Around that time, from the 1960s to the 1990s, many white families began to leave parts of the South End’s Beacon Hill and Rainier Valley, as other ethnic groups were slowly moving in, with some of the only places for people that were non-white to live at were in Beacon Hill, and later Rainier Valley.

When the city’s job market began to slowdown, especially as the large employer of Boeing was declining in production, many communities of the Seattle ghetto were hit hard with financial troubles and unemployment.

Some might say with the lack of opportunities turned people into the streets of the Seattle ghetto, while others would say the introduction to drugs or the national trend and popularity of nationwide gangs.

seattle ghetto

Yesler Terrace. Courtesy of Joe Wolf/Flickr

While the streets of the Seattle ghetto are very diverse, with Blacks, Hispanics, and Asians, the city’s streets, with a number of various gangs, has a lot of comparisons to other West Coast cities, especially during the early 90s with city’s projects and blocks in places like the Central District or in West Seattle that were some of the city’s most active areas.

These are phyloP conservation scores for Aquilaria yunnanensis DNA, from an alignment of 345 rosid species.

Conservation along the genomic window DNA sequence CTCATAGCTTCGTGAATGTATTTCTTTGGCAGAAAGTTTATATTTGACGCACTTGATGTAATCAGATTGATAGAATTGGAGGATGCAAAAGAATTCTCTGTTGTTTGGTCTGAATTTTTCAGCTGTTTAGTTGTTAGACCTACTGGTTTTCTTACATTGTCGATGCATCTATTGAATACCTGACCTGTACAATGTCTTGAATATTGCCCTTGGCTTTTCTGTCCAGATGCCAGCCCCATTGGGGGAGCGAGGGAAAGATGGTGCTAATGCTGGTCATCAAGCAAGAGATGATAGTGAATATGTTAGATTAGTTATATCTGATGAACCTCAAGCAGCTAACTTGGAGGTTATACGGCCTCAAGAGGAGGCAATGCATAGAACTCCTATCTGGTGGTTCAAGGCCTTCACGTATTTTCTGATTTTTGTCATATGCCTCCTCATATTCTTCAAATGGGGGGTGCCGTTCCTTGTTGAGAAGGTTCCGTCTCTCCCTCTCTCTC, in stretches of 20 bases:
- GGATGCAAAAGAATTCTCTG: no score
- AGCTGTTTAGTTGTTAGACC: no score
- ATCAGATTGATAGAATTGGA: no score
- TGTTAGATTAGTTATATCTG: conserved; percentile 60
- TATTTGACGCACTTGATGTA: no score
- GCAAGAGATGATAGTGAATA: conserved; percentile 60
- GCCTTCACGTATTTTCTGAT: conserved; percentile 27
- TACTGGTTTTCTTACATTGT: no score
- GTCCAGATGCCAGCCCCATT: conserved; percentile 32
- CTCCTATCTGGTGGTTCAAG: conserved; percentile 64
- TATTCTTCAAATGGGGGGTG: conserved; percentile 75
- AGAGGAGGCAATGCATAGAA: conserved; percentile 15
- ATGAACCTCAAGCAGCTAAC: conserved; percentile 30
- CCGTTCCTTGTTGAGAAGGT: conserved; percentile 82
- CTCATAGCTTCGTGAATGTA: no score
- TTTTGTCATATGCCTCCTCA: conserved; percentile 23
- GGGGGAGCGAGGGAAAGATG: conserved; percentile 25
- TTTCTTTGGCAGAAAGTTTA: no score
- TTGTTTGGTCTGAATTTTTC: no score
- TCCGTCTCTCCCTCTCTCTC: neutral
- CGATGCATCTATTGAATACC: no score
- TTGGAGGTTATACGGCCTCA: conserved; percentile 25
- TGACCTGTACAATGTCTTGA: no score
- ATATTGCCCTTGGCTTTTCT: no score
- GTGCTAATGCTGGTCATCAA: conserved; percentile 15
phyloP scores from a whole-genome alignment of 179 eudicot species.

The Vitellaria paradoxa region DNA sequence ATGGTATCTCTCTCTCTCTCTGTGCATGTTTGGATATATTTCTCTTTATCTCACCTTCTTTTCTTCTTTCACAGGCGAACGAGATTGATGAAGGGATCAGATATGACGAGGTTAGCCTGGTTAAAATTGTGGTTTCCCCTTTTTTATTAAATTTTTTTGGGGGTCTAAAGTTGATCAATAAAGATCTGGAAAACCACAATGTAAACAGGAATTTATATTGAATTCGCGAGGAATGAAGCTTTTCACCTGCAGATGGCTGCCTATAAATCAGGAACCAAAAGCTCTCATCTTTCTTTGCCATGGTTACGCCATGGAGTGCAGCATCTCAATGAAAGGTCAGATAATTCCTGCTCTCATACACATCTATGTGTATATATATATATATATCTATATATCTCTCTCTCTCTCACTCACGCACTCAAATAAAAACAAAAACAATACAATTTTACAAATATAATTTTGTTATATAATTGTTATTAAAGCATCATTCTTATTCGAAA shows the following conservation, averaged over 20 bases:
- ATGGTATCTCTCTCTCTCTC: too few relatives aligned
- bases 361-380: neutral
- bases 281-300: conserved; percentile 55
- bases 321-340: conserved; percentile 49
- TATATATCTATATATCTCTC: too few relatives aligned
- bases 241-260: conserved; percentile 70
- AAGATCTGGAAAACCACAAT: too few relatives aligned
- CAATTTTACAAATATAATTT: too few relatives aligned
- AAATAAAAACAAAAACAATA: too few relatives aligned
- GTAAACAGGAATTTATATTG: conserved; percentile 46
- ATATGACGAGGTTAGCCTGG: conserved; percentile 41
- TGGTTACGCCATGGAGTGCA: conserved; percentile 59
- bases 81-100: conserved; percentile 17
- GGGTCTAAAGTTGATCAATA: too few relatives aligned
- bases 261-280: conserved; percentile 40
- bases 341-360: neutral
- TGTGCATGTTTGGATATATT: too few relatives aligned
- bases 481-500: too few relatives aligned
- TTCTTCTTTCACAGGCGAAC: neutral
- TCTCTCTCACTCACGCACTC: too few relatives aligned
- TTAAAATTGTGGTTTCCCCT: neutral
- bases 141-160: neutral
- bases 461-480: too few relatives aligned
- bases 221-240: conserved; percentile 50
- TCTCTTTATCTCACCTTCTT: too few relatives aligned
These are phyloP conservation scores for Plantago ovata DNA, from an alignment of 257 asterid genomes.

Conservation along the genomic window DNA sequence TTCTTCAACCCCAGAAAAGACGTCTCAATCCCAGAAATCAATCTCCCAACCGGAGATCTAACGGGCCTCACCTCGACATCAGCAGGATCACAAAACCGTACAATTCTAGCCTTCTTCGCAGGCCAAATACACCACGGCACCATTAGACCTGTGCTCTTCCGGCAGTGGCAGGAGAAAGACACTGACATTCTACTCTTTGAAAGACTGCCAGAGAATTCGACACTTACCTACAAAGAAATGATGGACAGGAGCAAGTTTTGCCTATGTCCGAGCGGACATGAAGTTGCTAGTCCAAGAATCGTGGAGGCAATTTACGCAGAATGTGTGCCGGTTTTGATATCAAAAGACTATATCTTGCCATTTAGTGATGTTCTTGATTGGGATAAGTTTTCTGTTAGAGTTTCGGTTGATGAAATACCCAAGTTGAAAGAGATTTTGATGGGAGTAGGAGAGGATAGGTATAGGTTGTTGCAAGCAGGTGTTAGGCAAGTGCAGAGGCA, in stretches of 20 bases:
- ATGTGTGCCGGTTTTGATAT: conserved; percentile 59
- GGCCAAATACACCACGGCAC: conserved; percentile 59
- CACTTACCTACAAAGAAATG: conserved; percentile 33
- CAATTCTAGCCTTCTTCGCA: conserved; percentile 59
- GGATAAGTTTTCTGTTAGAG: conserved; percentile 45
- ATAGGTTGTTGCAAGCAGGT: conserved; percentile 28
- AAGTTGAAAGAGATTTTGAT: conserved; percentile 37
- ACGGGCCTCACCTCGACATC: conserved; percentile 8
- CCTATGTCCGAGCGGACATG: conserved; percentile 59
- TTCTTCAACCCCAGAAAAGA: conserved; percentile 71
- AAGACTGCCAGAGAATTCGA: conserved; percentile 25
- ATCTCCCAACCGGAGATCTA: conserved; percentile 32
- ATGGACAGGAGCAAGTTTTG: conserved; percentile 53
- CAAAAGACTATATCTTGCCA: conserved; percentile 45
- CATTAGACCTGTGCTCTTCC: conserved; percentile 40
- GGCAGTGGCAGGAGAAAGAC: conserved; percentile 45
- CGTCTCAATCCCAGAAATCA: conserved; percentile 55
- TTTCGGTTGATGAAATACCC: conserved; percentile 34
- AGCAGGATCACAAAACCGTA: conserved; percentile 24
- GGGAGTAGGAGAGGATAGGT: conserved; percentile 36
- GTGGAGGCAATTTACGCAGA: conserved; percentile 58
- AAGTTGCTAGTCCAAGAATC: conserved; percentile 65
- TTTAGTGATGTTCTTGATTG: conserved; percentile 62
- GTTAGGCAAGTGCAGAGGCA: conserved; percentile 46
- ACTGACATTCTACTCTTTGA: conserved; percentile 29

With the rebuilding of the housing projects into mixed income apartments, beginning in the early 2000s, and gentrification of the city’s most sought after communities like the Central District or a few other parts of the city, Seattle is changing by the day.

seattle ghetto

Gentrified Holly Park. Courtesy of Brett VA / Flickr